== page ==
Finishing touch nears for open space plan
Douglas County’s open space management plan is nearly finished and could be adopted Sept. 7.
What could be the final review of the plan is scheduled Thursday afternoon in Stateline, where the county commission is meeting. The plan outlines strategies for preserving Douglas County’s undeveloped land and was developed in conjunction with a November ballot question on raising the county’s sales tax rate a quarter-cent to pay for land preservation.
County Manager Dan Holler said the latest version of the plan incorporates changes suggested by the county planning commission earlier in August.
“I think we came out with a decent product,” he said. “I don’t see any major changes or shifts to it. If we need to clarify or better define something, we will do that.”
The plan has been in development since April. State law requires that an open space management plan be in place if the quarter-cent sales tax is enacted. The plan will explain how the sales tax would be used and outline policies for preserving open land.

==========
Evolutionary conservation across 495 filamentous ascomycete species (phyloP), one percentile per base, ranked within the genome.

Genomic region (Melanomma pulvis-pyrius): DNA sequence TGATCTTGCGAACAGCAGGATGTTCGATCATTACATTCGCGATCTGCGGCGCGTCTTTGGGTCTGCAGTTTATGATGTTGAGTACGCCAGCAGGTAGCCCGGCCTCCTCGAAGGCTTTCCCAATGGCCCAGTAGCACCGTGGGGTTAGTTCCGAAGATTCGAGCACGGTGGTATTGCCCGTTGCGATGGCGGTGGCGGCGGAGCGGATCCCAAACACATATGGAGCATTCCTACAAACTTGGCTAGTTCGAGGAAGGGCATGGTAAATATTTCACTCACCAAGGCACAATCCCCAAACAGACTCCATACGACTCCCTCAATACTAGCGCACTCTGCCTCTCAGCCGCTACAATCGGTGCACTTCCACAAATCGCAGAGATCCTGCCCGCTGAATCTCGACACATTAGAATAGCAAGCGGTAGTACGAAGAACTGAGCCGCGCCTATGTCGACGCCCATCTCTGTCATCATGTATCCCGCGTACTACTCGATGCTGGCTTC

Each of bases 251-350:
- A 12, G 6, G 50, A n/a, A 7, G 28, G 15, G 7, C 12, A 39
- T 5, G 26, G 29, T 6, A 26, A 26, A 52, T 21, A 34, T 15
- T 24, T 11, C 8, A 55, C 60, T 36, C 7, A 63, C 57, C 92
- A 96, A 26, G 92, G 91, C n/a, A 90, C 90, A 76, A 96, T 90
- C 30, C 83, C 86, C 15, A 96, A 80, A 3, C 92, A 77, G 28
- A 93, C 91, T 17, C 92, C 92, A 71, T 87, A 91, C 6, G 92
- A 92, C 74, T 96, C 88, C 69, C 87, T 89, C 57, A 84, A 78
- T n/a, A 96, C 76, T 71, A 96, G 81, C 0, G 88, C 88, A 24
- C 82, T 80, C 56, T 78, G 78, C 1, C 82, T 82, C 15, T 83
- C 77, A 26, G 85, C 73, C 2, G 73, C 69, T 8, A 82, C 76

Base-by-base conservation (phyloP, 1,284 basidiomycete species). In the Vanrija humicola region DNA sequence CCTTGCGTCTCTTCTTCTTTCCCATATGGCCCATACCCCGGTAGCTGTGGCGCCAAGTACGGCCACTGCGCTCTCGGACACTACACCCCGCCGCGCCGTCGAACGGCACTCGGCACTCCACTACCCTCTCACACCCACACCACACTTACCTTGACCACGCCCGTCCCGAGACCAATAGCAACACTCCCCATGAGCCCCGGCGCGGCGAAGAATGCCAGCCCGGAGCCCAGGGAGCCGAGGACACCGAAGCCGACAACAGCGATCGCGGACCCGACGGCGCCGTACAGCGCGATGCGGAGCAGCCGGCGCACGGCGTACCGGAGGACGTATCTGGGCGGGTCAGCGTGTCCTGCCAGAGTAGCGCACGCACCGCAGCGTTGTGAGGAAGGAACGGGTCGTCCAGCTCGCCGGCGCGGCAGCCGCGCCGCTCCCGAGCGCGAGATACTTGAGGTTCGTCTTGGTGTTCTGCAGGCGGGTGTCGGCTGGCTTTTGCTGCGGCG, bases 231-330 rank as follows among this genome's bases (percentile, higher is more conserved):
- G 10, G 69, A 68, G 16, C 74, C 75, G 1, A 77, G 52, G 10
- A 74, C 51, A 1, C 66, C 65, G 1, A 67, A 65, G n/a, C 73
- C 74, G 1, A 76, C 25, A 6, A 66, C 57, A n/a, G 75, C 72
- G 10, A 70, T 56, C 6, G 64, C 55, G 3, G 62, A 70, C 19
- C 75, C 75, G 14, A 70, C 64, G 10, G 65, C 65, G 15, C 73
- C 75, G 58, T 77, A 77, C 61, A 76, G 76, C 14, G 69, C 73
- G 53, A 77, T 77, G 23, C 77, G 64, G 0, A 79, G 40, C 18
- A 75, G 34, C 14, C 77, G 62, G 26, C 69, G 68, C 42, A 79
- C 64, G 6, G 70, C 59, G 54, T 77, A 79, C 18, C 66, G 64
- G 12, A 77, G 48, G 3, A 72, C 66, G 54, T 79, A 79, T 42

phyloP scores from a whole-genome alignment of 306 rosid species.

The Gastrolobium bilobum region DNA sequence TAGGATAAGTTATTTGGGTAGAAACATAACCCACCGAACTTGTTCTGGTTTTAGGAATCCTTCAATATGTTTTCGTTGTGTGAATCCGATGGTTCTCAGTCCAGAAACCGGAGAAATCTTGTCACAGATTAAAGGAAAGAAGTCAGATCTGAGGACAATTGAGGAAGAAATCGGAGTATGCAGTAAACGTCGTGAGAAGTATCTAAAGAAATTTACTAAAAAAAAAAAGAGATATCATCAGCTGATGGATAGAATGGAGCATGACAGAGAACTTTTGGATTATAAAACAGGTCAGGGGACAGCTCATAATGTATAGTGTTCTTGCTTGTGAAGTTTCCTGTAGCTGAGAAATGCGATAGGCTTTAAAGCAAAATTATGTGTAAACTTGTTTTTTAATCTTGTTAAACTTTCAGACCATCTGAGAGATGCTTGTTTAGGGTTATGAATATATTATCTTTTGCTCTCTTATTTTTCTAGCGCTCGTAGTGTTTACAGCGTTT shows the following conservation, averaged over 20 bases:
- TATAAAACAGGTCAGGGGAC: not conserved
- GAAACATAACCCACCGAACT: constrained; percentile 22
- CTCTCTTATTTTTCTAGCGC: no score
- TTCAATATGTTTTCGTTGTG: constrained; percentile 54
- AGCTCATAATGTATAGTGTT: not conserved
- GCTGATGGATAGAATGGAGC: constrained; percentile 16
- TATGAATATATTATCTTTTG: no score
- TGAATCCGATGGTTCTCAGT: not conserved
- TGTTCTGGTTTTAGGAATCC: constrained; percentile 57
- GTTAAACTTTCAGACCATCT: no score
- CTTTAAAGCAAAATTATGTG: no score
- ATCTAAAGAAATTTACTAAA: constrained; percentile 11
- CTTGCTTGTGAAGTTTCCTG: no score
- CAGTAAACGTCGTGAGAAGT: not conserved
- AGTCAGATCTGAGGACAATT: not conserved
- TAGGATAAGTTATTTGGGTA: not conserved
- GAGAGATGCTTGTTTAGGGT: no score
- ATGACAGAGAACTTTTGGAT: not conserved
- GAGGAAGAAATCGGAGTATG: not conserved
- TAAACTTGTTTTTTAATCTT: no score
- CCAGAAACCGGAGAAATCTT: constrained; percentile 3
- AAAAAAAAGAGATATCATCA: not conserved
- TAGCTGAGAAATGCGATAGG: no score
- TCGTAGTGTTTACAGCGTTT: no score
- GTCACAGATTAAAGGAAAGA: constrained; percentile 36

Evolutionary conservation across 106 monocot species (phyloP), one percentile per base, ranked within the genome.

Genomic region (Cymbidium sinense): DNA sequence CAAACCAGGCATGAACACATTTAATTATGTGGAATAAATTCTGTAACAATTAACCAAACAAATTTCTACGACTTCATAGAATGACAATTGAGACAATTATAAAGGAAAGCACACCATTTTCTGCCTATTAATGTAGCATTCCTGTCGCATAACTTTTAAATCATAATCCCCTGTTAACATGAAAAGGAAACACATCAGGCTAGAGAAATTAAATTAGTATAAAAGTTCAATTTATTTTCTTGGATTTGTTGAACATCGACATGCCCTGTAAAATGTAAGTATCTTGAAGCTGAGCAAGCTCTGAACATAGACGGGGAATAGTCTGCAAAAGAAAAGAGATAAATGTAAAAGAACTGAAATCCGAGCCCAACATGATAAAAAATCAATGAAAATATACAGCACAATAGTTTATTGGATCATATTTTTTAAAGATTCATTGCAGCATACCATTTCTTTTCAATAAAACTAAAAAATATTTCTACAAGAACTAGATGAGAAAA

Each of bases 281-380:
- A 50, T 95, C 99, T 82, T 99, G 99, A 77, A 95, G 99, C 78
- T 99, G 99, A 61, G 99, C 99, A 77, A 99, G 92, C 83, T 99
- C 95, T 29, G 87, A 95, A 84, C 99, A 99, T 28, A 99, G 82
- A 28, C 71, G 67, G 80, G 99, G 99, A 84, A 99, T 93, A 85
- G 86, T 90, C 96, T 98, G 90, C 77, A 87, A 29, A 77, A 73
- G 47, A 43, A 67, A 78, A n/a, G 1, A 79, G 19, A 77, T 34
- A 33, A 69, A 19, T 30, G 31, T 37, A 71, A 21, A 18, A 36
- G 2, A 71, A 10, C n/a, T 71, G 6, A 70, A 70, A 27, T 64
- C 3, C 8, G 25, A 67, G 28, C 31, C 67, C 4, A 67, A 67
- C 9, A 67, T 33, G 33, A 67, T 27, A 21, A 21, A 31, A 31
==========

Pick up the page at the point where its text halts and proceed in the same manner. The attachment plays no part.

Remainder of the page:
The quarter-cent increase would bring Douglas County’s sales tax rate to 7 percent. Proponents have estimated it would generate $1 million a year that could be used for open space preservation. One of the more commonly discussed strategies is to buy conservation easements, a process that pays land owners not to develop their land. In theory, the land would remain open forever.
Holler said earlier that the plan could be adopted Thursday if county leaders were ready, but he said the Sept. 7 date appears more likely. A September adoption date will leave time to distribute the plan before early voting begins for the November general election, so voters should have enough time to review it before they consider the ballot question.
The county commission’s meeting begins at 1:30 p.m. Thursday at the Stateline administration building, 175 Highway 50.